Subepidermal Bullous Dermatoses

  • Mirian Nacagami SottoEmail author
  • Mai P. Hoang


The autoimmune bullous dermatoses discussed in this chapter are the consequence of defects at or near the basement membrane zone. At the light microscopy level, the subepidermal bullous dermatoses can generally be classified based upon the predominant type of inflammatory cells within the blister space: cell-poor, eosinophils, neutrophils, or lymphocytes. The pauci-inflammatory group includes epidermolysis bullosa (EB) and porphyria cutanea tarda. Using transmission electron microscopy, EB are further classified into four major types (EB simplex, junctional EB, dystrophic EB, and Kindler syndrome) according to the plane of the cleavage. Entities with predominance of eosinophils within the blister space include bullous pemphigoid, mucous membrane pemphigoid/cicatricial pemphigoid, and pemphigoid gestationis. Those containing mainly neutrophils are linear IgA disease, anti-laminin gamma-1 pemphigoid, epidermolysis bullosa acquisita, bullous lupus erythematosus, and dermatitis herpetiformis. Lymphocytes are prominent in lichen planus pemphigoid. Due to overlapping histologic features, direct immunofluorescence (DIF) studies are necessary to distinguish various entities. Of those with similar DIF findings, indirect immunofluorescence (IIF) studies performed on sodium chloride split skin are essential to determine the location of the antigens. In the setting of similar IIF findings as noted in EBA and anti-laminin gamma-1 pemphigoid, immunoblot is needed to confirm the diagnosis.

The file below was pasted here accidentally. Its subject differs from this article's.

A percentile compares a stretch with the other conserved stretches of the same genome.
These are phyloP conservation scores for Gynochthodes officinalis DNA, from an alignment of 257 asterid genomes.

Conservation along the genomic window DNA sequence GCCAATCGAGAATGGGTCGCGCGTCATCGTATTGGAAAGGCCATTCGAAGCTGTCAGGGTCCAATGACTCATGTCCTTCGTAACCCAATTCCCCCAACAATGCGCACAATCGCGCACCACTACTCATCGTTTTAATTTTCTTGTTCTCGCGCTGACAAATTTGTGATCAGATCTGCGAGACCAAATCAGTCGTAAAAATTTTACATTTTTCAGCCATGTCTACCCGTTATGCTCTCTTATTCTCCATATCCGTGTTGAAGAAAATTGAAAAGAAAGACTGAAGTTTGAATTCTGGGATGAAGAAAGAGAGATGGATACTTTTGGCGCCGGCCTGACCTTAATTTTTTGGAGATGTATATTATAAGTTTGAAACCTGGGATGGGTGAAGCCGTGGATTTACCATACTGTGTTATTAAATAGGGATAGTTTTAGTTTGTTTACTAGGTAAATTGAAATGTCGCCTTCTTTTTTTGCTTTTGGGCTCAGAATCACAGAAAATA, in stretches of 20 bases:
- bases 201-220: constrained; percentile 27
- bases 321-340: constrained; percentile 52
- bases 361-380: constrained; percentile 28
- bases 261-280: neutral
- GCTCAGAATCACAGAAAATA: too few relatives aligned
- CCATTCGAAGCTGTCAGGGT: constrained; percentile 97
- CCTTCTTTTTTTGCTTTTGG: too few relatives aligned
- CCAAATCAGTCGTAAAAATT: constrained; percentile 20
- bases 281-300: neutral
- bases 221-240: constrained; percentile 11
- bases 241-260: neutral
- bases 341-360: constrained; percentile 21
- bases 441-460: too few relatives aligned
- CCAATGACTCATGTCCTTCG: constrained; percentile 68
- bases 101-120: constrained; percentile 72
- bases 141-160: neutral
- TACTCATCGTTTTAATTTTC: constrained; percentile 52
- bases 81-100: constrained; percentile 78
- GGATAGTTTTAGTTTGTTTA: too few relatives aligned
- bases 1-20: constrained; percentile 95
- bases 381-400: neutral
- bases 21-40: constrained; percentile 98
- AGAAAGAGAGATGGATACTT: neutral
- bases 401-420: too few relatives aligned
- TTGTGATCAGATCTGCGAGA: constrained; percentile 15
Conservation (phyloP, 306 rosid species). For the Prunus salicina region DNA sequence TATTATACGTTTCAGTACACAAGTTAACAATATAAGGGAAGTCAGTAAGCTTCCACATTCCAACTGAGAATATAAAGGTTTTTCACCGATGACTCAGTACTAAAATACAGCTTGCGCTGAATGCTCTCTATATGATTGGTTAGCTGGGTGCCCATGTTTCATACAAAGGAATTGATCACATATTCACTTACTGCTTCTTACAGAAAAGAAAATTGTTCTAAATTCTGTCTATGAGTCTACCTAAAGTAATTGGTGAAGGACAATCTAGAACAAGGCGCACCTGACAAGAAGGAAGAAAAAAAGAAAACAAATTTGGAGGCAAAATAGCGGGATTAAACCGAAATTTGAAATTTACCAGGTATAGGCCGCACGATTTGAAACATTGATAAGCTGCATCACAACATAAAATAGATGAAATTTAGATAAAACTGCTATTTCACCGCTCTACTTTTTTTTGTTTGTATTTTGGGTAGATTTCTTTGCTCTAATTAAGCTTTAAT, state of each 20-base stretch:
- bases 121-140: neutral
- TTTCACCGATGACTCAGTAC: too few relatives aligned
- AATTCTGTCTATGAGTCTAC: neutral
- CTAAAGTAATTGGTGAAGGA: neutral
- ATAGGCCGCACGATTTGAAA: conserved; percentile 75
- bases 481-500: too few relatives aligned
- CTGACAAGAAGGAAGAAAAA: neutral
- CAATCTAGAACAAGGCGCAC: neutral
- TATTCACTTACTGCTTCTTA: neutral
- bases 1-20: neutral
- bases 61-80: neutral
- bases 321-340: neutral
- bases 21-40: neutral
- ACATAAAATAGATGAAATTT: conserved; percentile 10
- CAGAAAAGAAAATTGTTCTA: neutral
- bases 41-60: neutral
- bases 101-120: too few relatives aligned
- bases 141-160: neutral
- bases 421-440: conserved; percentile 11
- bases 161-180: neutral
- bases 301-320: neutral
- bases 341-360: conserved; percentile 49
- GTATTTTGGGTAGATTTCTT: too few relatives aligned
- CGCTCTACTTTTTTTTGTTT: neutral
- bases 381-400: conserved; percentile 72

Bullous dermatosis Subepidermal bullous dermatosis Pemphigoid Epidermolysis bullosa Porphyria cutanea tarda Linear IgA Dermatitis herpetiformis 


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Copyright information

© Springer Nature Switzerland AG 2020

Authors and Affiliations

  1. 1.Department of DermatologyFaculty of Medicine of the University of São PauloSão PauloBrazil
  2. 2.Department of PathologyMassachusetts General Hospital and Harvard Medical SchoolBostonUSA

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